Incorporation of Bentazone with Exserohilum rostratum for Controlling Cyperus iria
Franklin Ragai Kundat, Loo Hong Shen and Osumanu Haruna Ahmed
DOI : 10.3844/ajabssp.2010.210.214
American Journal of Agricultural and Biological Sciences
Volume 5, Issue 2
Problem statement: Various methods are used to counter the population of Cyperus iria in rice fields and among the most common method are chemical approaches. Chemical control methods are preferred by rice farmers due to their efficacy, speed, ease of storage and affordable cost. The concern of chemical herbicides is on its effects on the environment. Less attention had been given to biological control methods. Limitations such as host specificity, formulations and storage requirements are some of the obstacles that have to be overcome before implementation. Although it is environmentally friendly, a total shift from chemical control methods to biological seems unreasonable. Therefore incorporation of biological control with reduced chemical herbicides is expected to produce a better and sustainable control of weeds. Approach: A study was conducted to determine the potential of using Exserohilum rostratum as a biocontrol agent (incorporated with chemical herbicide, bentazone) to control Cyperus iria. The biocontrol agent (E. rostratum) was confirmed to be pathogenic to C. iria by applying Koch’s postulates. Preliminary laboratory experiments were carried out to ensure the interactions within the mixture was not inhibitory. Results: Bentazone was confirmed to be compatible with E. rostratum with an ED50 value of 22064570.0 µgai mL-1. In order to determine the efficacy of the incorporations, several mixtures were tested in a greenhouse environment. It was found that the mixtures of E. rostratum (106 spores mL-1) with bentazone (0.4 kgai ha-1) was significantly a better control of Cyperus iria compared to the usage of bentazone alone (0.4 kgai ha-1) and spores alone (106 spores mL-1). It was significantly more effective than the mixture of RBD palm oil (10%), Tween 80 (5%) and spores (106 spores mL-1) which acted as the conventional bioherbicide approach. Synergistic effects were exhibited with 50% less herbicide concentrations from the recommended rates. The mixture exhibited 50% disease severity in 3.5 days compare to bentazone alone which requires 4.9 days and the conventional bioherbicide mixture was relatively less effective requiring 4.7 days. The mixture of spores alone required 7.6 days to achieve 50% disease severity. This suggests that the mixture can save 50% of the cost on bentazone while providing a faster control. Conclusion: The incorporations were confirmed to be successful in providing a better and environmentally friendlier method than the conventional methods of weed control.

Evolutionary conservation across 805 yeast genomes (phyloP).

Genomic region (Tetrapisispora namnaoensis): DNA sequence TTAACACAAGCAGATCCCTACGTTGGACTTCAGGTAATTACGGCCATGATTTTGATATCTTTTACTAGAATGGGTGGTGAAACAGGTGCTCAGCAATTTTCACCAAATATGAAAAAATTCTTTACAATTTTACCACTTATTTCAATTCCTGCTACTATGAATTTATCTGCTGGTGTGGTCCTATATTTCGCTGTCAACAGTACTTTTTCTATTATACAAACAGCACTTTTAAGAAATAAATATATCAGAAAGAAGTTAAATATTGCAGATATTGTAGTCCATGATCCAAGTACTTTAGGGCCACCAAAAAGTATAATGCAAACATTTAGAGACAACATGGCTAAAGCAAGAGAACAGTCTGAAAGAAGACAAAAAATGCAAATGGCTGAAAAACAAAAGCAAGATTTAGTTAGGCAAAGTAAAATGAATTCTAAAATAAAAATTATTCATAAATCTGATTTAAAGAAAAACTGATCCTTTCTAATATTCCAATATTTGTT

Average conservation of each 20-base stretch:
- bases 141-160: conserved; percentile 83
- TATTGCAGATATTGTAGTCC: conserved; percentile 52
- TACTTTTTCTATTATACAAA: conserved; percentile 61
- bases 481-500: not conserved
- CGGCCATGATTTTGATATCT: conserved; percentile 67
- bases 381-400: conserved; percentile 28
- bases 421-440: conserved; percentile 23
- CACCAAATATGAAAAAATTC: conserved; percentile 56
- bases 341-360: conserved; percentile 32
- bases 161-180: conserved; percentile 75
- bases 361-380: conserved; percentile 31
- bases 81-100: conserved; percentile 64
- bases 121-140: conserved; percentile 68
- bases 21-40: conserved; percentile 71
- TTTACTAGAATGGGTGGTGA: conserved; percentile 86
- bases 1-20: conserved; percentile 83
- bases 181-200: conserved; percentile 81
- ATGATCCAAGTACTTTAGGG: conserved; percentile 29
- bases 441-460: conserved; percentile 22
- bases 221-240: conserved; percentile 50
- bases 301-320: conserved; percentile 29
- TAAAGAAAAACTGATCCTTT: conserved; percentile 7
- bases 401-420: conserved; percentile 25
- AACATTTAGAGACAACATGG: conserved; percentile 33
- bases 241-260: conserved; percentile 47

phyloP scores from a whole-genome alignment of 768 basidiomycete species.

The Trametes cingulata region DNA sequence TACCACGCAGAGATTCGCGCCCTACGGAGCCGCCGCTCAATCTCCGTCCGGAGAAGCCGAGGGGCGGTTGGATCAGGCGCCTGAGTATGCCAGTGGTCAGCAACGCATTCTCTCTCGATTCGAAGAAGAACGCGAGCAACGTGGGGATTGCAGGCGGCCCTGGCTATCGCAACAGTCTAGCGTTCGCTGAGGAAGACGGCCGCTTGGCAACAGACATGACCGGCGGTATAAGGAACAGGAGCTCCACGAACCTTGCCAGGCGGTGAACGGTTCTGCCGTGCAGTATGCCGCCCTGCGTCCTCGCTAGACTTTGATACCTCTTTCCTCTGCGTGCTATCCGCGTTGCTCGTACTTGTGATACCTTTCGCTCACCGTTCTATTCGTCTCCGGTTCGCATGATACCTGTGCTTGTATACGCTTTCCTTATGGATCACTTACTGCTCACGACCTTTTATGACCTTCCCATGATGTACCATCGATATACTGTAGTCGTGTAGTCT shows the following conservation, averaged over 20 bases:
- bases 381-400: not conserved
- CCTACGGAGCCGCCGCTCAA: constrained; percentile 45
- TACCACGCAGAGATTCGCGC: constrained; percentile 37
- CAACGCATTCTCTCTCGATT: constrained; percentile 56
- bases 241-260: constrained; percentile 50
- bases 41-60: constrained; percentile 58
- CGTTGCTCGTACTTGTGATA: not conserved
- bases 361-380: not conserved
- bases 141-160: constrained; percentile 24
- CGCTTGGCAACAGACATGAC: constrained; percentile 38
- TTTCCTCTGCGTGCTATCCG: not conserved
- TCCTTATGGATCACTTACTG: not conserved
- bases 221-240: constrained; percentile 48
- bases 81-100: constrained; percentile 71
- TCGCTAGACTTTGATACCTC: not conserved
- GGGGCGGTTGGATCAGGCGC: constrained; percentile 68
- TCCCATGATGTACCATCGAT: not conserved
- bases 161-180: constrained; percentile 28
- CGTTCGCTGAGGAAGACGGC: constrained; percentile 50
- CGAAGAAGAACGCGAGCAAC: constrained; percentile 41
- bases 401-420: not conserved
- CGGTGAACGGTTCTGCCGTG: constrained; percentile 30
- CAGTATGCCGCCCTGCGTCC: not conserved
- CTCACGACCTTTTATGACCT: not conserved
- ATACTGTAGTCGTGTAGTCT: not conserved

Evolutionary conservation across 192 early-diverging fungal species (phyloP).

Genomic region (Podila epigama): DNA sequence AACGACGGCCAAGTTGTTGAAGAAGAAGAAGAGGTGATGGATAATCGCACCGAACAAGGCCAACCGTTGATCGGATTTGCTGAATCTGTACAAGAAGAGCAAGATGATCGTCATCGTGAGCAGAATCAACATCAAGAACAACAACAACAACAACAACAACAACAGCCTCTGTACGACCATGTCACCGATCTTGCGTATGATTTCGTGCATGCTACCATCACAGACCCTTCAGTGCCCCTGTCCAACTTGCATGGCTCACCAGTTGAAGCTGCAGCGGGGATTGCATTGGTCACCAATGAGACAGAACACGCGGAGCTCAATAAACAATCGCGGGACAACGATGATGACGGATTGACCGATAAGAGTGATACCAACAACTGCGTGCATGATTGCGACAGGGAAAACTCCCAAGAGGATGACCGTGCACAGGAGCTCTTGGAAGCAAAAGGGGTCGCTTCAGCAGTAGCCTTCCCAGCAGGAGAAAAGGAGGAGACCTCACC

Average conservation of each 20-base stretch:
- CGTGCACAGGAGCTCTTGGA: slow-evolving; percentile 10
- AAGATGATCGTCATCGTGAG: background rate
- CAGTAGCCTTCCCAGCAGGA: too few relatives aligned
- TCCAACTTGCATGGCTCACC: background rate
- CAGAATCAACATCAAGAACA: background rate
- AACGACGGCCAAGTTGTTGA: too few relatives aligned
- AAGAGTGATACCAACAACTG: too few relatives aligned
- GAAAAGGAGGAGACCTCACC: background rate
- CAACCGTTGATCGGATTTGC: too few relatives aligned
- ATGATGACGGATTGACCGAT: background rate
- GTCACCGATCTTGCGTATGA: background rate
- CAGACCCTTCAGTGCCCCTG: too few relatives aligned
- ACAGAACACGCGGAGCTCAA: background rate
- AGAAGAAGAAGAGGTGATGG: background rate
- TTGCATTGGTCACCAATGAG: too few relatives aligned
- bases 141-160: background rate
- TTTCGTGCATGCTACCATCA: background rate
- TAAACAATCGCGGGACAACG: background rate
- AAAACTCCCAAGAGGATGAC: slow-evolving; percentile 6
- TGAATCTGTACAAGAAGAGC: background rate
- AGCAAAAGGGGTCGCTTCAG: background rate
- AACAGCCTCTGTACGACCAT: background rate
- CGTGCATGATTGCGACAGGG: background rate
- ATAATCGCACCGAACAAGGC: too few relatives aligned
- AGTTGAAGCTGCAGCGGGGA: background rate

© 2010 Franklin Ragai Kundat, Loo Hong Shen and Osumanu Haruna Ahmed. This is an open access article distributed under the terms of the Creative Commons Attribution License, which permits unrestricted use, distribution, and reproduction in any medium, provided the original author and source are credited.